Education and Outreach
Thank you for connecting your school with Minnesota farmers who grow fresh fruits and vegetables. This section provides tools and resources to help educate students, their families, and school staff about the nutritional benefits and availability of Minnesota-grown produce through USDA’s Fresh Fruit and Vegetable Program.
The Fruit and Vegetable Snack Bites are designed to be read by teachers or students during snack time when a local fruit or vegetable is offered. The Snack Bites include information about how and where the fruit or vegetable was grown and fun facts to engage students. These short messages can also be 1) read by the principal or students at the start of the day during morning announcements, 2) used on the school menu, 3) posted to the website or 4) included in school newsletters.
For more ready to use fruit and vegetable fact sheets, recipes and activities, visit:
Tasting lessons offer students the opportunity to try a new fruit or vegetable using all their senses. Each tasting lesson will increase student exposure to locally grown fruits and vegetables and promote the consumption of fruits and vegetables at school and at home.
Repeated opportunities to taste and eat new and familiar foods are required to increase acceptance and intake. Some say that classroom and cafeteria taste testings create positive peer pressure. If your friend is willing to try the rutabaga, why wouldn’t you? Classroom and cafeteria taste tests encourage students to eat local, nutritious foods in a supportive environment.
Who can lead a taste testing? Anyone — teachers, parents, foodservice staff, students, community members, and SNAP-Ed Educators can all lead a taste testing.
Who are SNAP-Ed Educators? SNAP-Ed Educators (or SEEs) from the University of Minnesota Extension’s SNAP Education program teach students and families the information and skills to maintain healthy diets. SEEs partner with Minnesota schools at no cost to lead taste testings and other fun, hands-on nutrition education classes.
Sample Fruit and Vegetable Taste Testing (124 K PDF)
Teachers and educators — check out this list of worksheets and short lessons that connect food, agriculture and health for your elementary classroom. These short activities vary by subject and length.
Farm to School Educational Lessons — Research, Education, Action and Policy (REAP) on Food Group.
Family Newsletters help reinforce student experiences in the classroom. Students can influence their family to purchase locally grown fruits and vegetables. Family Newsletters provide helpful tips for eating more fruits and vegetables, take home challenges and an assortment of tasty, simple recipes. For additional Family Newsletters that highlight a particular fruit or vegetable, visit the Farm to School Toolkit.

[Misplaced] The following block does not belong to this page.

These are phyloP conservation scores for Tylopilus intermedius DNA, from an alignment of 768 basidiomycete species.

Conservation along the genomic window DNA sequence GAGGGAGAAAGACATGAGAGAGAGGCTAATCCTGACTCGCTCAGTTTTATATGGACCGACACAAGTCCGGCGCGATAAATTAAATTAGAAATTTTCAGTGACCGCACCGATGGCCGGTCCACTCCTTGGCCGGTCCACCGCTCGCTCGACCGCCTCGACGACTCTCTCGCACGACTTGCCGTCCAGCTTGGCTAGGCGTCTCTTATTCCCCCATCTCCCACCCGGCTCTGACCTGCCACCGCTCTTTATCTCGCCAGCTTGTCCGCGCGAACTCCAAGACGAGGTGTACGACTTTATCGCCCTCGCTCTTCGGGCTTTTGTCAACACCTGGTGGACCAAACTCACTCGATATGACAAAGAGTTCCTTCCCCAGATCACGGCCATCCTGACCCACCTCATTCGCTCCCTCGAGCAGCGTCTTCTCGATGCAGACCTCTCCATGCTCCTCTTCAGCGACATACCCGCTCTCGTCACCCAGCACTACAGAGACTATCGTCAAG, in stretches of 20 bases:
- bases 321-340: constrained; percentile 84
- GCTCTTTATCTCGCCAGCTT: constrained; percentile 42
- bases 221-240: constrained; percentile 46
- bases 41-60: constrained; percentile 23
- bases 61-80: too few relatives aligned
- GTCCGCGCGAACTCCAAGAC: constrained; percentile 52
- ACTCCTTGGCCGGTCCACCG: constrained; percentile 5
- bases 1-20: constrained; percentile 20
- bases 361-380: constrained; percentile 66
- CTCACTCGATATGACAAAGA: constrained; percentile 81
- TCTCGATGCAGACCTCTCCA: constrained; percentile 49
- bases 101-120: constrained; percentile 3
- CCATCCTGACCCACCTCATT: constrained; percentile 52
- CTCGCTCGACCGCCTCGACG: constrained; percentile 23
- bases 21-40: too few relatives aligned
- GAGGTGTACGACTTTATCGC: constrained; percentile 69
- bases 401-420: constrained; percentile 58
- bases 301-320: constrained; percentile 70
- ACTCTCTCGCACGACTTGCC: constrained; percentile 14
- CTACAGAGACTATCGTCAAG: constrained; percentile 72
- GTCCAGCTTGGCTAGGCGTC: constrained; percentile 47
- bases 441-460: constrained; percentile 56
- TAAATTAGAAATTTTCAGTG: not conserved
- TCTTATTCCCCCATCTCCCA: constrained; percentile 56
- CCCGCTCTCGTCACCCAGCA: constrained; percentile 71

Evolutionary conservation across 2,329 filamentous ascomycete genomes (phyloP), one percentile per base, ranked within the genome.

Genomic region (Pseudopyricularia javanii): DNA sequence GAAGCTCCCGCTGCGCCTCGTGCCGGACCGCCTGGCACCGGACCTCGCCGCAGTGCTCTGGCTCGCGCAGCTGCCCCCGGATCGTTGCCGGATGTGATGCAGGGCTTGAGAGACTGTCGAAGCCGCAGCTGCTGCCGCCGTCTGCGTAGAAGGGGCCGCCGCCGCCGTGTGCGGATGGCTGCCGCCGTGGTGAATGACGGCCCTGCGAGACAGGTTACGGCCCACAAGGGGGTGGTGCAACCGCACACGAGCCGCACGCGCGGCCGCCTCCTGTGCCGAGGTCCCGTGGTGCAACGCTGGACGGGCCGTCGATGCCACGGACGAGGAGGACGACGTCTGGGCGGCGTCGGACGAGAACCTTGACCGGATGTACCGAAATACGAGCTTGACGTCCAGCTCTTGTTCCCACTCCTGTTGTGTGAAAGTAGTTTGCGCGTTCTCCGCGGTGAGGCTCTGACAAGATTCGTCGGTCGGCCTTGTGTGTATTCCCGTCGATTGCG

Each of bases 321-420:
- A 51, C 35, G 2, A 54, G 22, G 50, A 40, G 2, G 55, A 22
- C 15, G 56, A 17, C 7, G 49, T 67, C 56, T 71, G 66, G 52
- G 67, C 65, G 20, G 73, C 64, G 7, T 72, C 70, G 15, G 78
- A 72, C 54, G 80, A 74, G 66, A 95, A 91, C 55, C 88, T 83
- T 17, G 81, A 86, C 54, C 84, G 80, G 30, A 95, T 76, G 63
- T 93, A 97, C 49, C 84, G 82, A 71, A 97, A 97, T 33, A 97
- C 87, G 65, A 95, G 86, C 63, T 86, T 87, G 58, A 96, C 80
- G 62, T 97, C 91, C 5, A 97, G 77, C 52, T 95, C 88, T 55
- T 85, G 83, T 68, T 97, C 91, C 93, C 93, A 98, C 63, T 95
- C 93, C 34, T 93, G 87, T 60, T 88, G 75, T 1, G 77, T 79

Introductory Letter to Families (sample)
We all have a role to play in helping our kids learn how to make healthy choices. This section contains activities and handouts for families. While the short activities help families get their hands dirty in the soil or kitchen, the handouts provide tips to make healthy choices, easy choices.
- Close Encounters of an Agricultural Kind – Page 125
- Starting Small (Growing your own food) – Page 126
- Tips To Be Tops -Healthy Food Choices for a Healthy Diet – Page 131
- Salad Bowl – Page 145
- ChooseMyPlate.gov — The Ten Tips Nutrition Education Series provides families with high quality, easy-to-follow tips in a convenient, printable format. These are perfect for posting on a refrigerator. These tips and ideas are a starting point. You will find a wealth of suggestions here that can help you and your family get started toward a healthy diet. Below are just a few of tips in the series.
- Be a Healthy Role Model for Children
- Focus on Fruits
- Smart Shopping for Veggies and Fruits
- Liven up Your Meals With Vegetables and Fruits
- Kid-Friendly Veggies and Fruits
The intention of the teacher letter is to engage school staff and encourage them to be good role models for eating fruits and vegetables, especially Minnesota grown fruits and vegetables. The teacher letter also describes their role in offering fruit and vegetable snacks and offers suggestions for incorporating the fruit/vegetable snack into their daily curriculum. Consider having the school principal and food service director send the letter.
Click Poster to enlarge
New Farm to School Videos — Use these videos in your classroom or kitchen to promote the use of Minnesota Grown foods.
Let's Move Salad Bars to School — Minnesota Department of Health